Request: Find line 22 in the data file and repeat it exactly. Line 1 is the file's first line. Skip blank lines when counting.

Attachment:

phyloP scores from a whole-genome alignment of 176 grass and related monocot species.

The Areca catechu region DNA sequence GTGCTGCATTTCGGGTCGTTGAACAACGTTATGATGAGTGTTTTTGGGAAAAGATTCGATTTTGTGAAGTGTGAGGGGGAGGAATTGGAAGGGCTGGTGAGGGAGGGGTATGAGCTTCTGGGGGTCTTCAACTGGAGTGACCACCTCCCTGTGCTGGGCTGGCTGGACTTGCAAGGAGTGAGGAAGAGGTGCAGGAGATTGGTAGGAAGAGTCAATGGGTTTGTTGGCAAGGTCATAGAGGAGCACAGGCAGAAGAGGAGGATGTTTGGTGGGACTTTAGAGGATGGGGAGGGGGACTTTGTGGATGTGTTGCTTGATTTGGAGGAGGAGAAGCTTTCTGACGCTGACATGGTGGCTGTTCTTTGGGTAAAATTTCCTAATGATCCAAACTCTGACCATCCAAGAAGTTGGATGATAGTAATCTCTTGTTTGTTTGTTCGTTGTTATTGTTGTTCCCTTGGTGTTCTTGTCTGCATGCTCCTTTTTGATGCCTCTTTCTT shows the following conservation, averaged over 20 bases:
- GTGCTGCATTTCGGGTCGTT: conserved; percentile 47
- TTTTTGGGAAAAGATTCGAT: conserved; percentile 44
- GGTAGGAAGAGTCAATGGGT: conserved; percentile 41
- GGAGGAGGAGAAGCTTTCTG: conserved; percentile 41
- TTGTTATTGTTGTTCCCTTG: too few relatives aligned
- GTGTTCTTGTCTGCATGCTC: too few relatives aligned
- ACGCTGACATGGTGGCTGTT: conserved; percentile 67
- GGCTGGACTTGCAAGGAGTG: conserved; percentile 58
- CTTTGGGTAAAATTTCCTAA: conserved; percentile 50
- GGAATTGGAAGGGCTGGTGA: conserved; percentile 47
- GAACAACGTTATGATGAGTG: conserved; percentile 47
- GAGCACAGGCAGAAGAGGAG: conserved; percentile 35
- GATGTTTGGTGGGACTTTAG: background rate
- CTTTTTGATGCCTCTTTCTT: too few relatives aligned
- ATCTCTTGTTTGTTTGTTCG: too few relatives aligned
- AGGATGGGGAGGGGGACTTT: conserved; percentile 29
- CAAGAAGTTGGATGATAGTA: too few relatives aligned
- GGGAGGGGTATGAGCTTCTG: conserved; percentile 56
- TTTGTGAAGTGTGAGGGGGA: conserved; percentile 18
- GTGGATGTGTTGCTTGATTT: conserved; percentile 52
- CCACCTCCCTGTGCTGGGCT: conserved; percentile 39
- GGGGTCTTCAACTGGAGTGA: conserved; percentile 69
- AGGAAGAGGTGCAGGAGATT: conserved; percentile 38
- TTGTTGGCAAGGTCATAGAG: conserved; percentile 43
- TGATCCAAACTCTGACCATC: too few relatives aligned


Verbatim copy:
- GTGGATGTGTTGCTTGATTT: conserved; percentile 52